Today is the 87th birthday of Phyllis Lyon (seen at left), and San Francisco’s Lyon-Martin Health Services will celebrate with a fundraising party Thursday, November 17.

The event will be held from 6 to 9 p.m. at the city’s LGBT Community Center, 1800 Market Street. The 1940s-themed evening will include entertainment by Josh Klipp and the Klipptones.

The health clinic is named after Lyon and her late wife Del Martin, who are regarded as lesbian pioneers. The couple founded the Daughters of Bilitis in San Francisco in 1955. That group had a lesbian newsletter, The Ladder, for many years.

Lyon and Martin were the first same-sex couple to marry in San Francisco during the city’s Winter of Love in 2004. Such unions were eventually annulled by the state Supreme Court, but were briefly allowed again in 2008. Lyon and Martin were wed again June 16 of that year. Martin died just over two months later at the age of 87.

When the Lyon-Martin clinic, at 1748 Market Street, started more than 30 years ago, it was the only clinic in the world specifically for lesbians. The clinic, which strives to provide culturally competent health care regardless of ability to pay, has expanded to include transgender patients.

The past year has been challenging for the nonprofit. In January, the board of directors announced they’d have to shut down within days, as the clinic had a total debt of $1.1 million. It’s not clear how much of that’s been paid off, but with the help of community supporters who raised hundreds of thousands of dollars, the organization has managed to stay open.

Tickets for Lyon’s party start at $87 and can be purchased here.

 

— Seth Hemmelgarn, @ 3:56 pm PST
Filed under: Uncategorized


DOMA repeal leaves Senate panel but faces hurdles

The Senate Judiciary Committee Thursday voted to recommend passage of a bill to repeal the Defense of Marriage Act.

The bill is the Respect for Marriage Act (S. 598). Thursday’s 10-8 vote along partisan lines had been originally scheduled for November 3 but was postponed a week at the request of Republicans on the committee.

Republican Charles Grassley (Iowa) criticized Committee Chairman Patrick Leahy (D-Vermont) for putting the bill on the committee’s agenda, saying the committee should, instead, be taking up “bills that can pass” and which address the country’s financial problems. Grassley said S. 598 “lacks the votes to pass the Senate” and that, even if it does pass the Senate, “it will not be taken up in the House,” which is controlled by Republicans.

Grassley repeatedly referred to the measure as the “Restoration of Marriage Act,” instead of Respect for Marriage, and said it would not accomplish “restoration of any rights,” but rather create “new rights that same-sex couples have never had under federal law.”

He also said there is a “universal religious view” that marriage is “about procreation and child-bearing.”

“To me, this debate is about stable families, good environments for raising children, and religious belief,” said Grassley. “It is not about discriminating against anyone. No society has limited marriage to heterosexual couples because of a desire to create second-class families.”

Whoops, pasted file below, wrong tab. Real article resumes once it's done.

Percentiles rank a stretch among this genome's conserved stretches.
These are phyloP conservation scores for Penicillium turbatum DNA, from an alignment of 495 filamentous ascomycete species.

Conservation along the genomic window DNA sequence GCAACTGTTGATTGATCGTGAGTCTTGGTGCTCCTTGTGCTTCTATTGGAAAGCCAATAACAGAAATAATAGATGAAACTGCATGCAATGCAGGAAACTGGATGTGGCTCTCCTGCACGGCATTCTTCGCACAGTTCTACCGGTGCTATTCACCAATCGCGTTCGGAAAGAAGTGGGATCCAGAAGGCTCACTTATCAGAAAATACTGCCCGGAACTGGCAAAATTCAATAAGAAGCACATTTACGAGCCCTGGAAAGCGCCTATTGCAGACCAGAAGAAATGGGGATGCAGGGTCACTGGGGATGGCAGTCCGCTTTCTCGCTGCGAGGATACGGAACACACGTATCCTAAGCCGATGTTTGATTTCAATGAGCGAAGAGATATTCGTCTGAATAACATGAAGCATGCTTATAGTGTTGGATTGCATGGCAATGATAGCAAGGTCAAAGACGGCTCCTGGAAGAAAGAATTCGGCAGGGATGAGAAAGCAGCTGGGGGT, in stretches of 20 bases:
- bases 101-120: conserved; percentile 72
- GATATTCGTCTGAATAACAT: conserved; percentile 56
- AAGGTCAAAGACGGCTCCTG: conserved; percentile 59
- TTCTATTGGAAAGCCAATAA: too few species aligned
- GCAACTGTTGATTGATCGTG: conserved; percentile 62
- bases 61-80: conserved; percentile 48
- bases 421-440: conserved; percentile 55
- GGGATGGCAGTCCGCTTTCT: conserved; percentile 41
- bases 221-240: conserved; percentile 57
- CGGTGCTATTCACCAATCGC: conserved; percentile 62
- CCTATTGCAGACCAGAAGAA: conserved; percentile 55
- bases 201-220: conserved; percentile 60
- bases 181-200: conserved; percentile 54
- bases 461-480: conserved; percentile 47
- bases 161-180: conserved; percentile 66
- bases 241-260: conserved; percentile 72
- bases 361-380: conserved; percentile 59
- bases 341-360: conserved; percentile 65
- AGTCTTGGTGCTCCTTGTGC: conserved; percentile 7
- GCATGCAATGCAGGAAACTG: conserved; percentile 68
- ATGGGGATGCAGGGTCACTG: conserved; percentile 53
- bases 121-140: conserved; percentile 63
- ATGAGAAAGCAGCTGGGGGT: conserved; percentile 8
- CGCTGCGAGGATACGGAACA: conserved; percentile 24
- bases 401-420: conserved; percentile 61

He rebuffed the arguments of many, including the bill’s chief sponsor, California Senator Dianne Feinstein (D) (shown at right), that the fight to repeal DOMA is reminiscent of the fight to repeal laws that barred interracial marriages. Quoting Wade Henderson, president of the Leadership Conference on Civil and Human Rights, Grassley said such comparisons can be “deeply offensive” to African Americans.

Log Cabin Republicans Executive Director R. Clarke Cooper offered some support for Grassley’s concerns about “priorities” but also spoke about “what marriage means in America today.”

“Today’s hearing was a principled discussion about the meaning of federalism, the priorities of our nation in a challenging time, and what marriage means in America today,” said Cooper.

Feinstein noted, in her remarks Thursday, that a large group of corporations filed a legal brief recently highlighting the ways DOMA burdens them with red tape and requires they treat employees differently if they are gay.

Shin Inouye, a White House spokesman, issued a statement saying, “President Obama applauds today’s vote by the Senate Judiciary Committee to approve the Respect for Marriage Act, which would provide a legislative repeal of the so-called Defense of Marriage Act. The president has long believed that DOMA is discriminatory and has called for its repeal. We should all work toward taking this law off the books. The federal government should not deny gay and lesbian couples the same rights and legal protections afforded to straight couples.”

Evan Wolfson, head of the national Freedom to Marry group, noted that support for the Respect for Marriage Act has grown to 31 co-sponsors in the Senate and 133 in the House.

“The historic growth in support among lawmakers for repealing DOMA mirrors the growth in public support for the freedom to marry to what is now a solid majority nationwide,” said Wolfson.

Recent polling has begun to show a consistent trend in public opinion supporting the right of same-sex couples to get married. A survey of 1,001 adults nationwide by ABC and the Washington Post in July found 51 percent “think it should be legal for gay and lesbians couples to get married.”

Supporters of the legislation will need 60 votes to overcome will almost certainly be a filibuster of the legislation should Senate Majority Leader Harry Reid (Nevada) bring it to the floor. Politico.com noted that Feinstein acknowledged to reporters after the hearing that the bill does not have those 60 votes and that she has not spoken to Reid about the bill.